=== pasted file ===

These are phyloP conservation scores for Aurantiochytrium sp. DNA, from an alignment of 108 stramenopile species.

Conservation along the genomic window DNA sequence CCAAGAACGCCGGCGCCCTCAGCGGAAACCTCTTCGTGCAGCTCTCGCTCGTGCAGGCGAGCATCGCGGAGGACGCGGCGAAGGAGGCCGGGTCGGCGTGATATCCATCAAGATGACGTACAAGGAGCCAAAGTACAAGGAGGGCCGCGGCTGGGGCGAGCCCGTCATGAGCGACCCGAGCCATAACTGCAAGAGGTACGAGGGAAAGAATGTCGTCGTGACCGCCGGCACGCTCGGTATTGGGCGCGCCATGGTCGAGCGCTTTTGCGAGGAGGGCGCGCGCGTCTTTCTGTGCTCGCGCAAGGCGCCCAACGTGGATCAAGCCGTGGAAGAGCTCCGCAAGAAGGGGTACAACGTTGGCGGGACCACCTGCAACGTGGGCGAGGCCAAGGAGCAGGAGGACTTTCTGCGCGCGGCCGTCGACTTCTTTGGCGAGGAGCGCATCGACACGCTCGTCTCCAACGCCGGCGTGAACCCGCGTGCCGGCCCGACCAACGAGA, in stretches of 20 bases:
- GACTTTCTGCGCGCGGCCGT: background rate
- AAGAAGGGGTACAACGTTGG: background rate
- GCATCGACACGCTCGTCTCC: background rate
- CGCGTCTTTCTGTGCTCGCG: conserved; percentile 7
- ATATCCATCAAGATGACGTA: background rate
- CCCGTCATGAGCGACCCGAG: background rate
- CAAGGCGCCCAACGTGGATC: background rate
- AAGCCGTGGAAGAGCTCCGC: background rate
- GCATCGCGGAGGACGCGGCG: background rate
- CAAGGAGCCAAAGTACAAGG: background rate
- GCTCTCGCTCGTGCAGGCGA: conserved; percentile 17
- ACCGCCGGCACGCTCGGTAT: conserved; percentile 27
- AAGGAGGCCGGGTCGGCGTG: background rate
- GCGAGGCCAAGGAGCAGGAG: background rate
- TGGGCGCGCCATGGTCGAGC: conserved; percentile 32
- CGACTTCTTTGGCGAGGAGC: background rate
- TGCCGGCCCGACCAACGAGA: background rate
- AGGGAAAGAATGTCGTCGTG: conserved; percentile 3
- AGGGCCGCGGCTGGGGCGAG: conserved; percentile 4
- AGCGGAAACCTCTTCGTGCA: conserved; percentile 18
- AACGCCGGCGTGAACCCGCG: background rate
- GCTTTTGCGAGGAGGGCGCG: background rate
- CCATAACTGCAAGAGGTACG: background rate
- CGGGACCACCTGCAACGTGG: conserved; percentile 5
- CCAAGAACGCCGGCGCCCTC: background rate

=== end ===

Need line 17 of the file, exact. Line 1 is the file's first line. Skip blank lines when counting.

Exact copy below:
- TGGGCGCGCCATGGTCGAGC: conserved; percentile 32